Emily Dickinson Poetry for Women, 2013: The Congo, Darfur, Bosnia, Amherst?

Uploaded by micarmean on 01.12.2010

This is a really important, wonderful occasion for me
and uh it it's the first time that I have
had an opportunity to talk about my book publicly
and I would like to thank Susan
for allowing me to do this here
and thank the
renowned cinematographer Jim Simak
for being here as well

I think most of you who know me and most of you do pretty well
I think I'm going to start
with a footnote that has a footnote that has a footnote
and what I'm meaning is
I was doing research on Google this last week and wanted to
makes some kind of confirmation, specific confirmation about
a belief I had about
sexual offenses or violence during war
and how it may parallel with or does parallel
in my belief
with sexual violence at home, within the home
and in doing that I Googled Catharine MacKinnon whom
is in both of my ackknowledgements she's in my personal acknowledgements

and she is in the more formal acknowledgements because I quoted her.
She is a professor of law at the University of Michigan, [at] Ann Arbor
I have said in a kind of majestic way a feminist jurisprudence scholar,
uh, she has argued before the Supreme Court several times,
she transformed the law
for women nationally and globally
opening, and I like this phrase, opening the legal system and then it does say of that
the ground-breaking case, or as I like to say giving ground,
by defining rape
as an act of genocide
and I knew that she had worked with, represented rather,
women in Bosnia-Herzegovina
who were rape victims during the war and that is in other words, it comes under speaking of the umbrella, of human rights,

and that it's a war crime.
Well, I'll show you because I have it here:
That warfare,
global violence and domestic violence,
can barely be differentiated
when the weapon as a phallus symbol
becomes a phallus as weapon.
One's social, collective,
meaning, uh
the phallus as a weapon
the other intimate or individual, all painful,
closer than hand-to-hand combat,
and personal,
as our vaginas are historically
the spoils of war.
Whether the despot is abroad or within the home.
And then I have the first lines of Emily Dickinson's poem 0:03:45.339,0:03:48.589 "I am afraid to own a Body -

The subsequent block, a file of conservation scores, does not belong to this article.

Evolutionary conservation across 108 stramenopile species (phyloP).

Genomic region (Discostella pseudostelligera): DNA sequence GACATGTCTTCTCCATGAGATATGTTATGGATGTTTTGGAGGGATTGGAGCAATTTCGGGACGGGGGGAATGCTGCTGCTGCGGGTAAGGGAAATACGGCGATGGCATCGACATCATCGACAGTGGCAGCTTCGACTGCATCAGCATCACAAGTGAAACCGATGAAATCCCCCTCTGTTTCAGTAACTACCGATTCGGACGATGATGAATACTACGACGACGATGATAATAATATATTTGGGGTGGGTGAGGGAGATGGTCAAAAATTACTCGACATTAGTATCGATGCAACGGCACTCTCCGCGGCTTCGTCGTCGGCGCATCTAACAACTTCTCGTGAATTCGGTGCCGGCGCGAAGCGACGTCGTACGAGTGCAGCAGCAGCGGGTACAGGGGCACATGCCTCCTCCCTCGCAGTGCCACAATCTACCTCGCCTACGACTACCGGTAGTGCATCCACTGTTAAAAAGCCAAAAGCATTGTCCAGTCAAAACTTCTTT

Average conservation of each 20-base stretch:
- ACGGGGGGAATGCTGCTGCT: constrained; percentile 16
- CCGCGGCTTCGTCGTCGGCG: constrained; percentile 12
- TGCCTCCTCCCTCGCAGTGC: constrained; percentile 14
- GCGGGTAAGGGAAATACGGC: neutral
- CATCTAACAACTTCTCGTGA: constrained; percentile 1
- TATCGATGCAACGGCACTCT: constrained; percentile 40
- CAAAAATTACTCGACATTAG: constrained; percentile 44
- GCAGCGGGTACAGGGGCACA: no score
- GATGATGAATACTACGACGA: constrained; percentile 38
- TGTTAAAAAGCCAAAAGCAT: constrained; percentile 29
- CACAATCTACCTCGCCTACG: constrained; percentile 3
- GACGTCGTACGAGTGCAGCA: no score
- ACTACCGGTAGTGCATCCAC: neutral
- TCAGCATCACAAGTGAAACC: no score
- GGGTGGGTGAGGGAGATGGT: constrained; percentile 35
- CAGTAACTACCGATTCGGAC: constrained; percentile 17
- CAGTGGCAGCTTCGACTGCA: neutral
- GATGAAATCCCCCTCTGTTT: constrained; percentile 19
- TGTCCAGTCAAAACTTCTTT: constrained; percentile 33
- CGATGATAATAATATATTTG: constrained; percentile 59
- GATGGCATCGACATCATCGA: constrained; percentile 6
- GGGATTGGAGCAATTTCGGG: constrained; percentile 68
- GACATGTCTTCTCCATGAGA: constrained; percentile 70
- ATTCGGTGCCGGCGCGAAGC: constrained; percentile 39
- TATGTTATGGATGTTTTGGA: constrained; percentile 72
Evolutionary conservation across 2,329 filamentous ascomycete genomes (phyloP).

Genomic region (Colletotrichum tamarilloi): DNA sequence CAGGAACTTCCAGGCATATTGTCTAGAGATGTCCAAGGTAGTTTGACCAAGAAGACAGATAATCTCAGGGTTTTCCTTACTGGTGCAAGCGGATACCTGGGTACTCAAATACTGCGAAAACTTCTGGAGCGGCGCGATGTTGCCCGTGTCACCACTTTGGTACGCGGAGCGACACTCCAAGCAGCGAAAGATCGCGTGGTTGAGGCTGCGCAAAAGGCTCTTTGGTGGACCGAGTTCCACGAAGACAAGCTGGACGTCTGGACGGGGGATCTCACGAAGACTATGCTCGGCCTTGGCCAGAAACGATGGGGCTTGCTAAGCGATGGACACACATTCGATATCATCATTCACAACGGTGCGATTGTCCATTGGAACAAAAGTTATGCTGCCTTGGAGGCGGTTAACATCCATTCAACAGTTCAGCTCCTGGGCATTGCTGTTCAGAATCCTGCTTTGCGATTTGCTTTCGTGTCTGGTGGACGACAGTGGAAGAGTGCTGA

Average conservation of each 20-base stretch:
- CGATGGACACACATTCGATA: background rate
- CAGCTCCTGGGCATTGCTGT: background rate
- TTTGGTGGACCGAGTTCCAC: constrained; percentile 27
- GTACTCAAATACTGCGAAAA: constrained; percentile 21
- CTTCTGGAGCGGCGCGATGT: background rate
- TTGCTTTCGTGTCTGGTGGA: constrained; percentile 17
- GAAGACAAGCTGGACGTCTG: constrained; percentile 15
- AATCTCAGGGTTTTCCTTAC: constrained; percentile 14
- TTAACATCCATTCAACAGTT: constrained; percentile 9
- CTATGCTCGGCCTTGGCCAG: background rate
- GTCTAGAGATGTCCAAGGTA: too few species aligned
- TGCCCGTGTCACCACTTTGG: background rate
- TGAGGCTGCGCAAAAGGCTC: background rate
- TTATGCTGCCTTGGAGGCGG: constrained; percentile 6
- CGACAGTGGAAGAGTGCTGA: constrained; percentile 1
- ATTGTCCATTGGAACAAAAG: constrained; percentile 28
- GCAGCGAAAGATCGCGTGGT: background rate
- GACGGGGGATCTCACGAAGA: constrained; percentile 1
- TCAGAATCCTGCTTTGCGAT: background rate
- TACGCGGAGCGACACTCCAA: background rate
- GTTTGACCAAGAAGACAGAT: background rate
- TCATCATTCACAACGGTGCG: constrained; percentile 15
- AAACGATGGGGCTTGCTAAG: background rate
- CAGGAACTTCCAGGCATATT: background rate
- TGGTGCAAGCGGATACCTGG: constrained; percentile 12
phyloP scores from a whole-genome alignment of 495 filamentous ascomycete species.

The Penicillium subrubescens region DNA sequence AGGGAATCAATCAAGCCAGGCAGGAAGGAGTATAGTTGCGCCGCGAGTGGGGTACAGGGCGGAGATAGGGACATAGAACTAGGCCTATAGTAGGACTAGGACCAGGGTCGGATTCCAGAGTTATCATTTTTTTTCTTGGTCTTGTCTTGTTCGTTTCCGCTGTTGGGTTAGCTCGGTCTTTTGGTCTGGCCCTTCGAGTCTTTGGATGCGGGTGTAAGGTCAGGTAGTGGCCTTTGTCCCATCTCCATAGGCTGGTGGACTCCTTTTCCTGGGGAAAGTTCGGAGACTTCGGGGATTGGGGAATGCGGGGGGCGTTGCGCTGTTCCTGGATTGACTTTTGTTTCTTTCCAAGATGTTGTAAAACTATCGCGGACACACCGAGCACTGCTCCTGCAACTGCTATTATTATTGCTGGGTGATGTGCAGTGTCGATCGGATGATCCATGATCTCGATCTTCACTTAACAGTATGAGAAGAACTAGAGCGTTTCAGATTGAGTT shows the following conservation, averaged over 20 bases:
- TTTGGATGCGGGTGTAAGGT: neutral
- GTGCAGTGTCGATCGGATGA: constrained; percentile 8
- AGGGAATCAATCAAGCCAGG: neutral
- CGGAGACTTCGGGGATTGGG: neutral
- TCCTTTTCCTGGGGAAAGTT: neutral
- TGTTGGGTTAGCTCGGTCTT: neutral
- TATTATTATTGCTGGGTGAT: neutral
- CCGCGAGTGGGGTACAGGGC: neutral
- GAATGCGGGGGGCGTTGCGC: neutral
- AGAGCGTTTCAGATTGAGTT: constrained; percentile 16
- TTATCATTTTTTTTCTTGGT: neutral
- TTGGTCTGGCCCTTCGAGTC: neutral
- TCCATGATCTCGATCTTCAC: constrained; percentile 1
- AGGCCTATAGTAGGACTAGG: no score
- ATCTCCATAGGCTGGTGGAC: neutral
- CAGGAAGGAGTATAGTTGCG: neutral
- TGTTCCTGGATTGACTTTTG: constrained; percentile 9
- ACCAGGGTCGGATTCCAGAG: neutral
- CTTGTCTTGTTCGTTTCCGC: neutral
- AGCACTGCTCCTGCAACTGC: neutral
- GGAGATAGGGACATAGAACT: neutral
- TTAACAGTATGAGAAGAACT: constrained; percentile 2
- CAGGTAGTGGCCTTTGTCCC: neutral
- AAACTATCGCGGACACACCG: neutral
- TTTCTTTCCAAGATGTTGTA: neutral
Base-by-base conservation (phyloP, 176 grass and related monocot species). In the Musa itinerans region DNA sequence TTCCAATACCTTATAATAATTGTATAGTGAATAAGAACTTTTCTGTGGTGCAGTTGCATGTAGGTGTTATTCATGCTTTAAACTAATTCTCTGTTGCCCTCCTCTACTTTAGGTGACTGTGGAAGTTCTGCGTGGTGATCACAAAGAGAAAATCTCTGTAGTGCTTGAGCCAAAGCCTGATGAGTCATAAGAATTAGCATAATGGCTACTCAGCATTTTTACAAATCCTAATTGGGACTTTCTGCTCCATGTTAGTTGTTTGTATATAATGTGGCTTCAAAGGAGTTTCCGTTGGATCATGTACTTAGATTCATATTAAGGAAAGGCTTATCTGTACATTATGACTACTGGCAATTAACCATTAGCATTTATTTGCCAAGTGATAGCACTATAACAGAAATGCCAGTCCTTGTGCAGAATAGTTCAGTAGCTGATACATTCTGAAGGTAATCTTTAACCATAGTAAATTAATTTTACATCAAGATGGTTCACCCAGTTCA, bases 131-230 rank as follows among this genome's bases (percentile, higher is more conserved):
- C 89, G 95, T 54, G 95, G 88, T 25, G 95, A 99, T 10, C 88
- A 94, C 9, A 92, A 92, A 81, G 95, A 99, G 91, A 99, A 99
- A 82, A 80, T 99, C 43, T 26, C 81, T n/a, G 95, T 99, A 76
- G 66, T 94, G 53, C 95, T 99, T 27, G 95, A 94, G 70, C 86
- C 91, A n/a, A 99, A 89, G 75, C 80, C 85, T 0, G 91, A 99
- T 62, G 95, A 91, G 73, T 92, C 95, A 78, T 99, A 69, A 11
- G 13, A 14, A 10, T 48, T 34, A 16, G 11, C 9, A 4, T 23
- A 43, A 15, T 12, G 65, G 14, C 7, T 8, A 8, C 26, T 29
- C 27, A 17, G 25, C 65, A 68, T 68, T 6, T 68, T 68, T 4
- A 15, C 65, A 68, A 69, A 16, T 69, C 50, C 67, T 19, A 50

I am afraid to own a Soul -
Profound -
Property -
Possession not optional -".
It is where east meets west and in all places in between,
benign or brutal,
possession and control give power its power.

And speaking of my book being on the broader plane,
and speaking of, uh, what is the difference between, or can you find really the difference between

global violence or
nations at war,
or domestic violence, and
one thing that I think really, really,
gives you that sense of that there isn't really a difference, is the fact that deadly or death-defying
a near universal experience of a woman being raped
is the belief she is going to die,
and dear Emily Dickinson wrote "The Soul has Bandaged moments
When too appalled to stir
She feels some ghastly Fright come up
And stop to look at her"
and so then
you have Bosnia-Herzegovina,
Amherst ...
and, uh, I wrote in my
chapter which is simply called "The Rape"
"The bandage was white as was the dress worn daily after her father's death by the reclusive
a small finely stitched garment that hung in Emily Dickinson's closet for years
on public display for visitors to her upstairs bedroom in The Old Homestead."
and she just, you know, I'll repeat the first stanza
"The Soul has Bandaged moments
When too appalled to stir
She feels some ghastly Fright come up and stop to look at her."
Which I think is,
which only a poet could put into words
you know that moment of belief "I'm going to die ... ".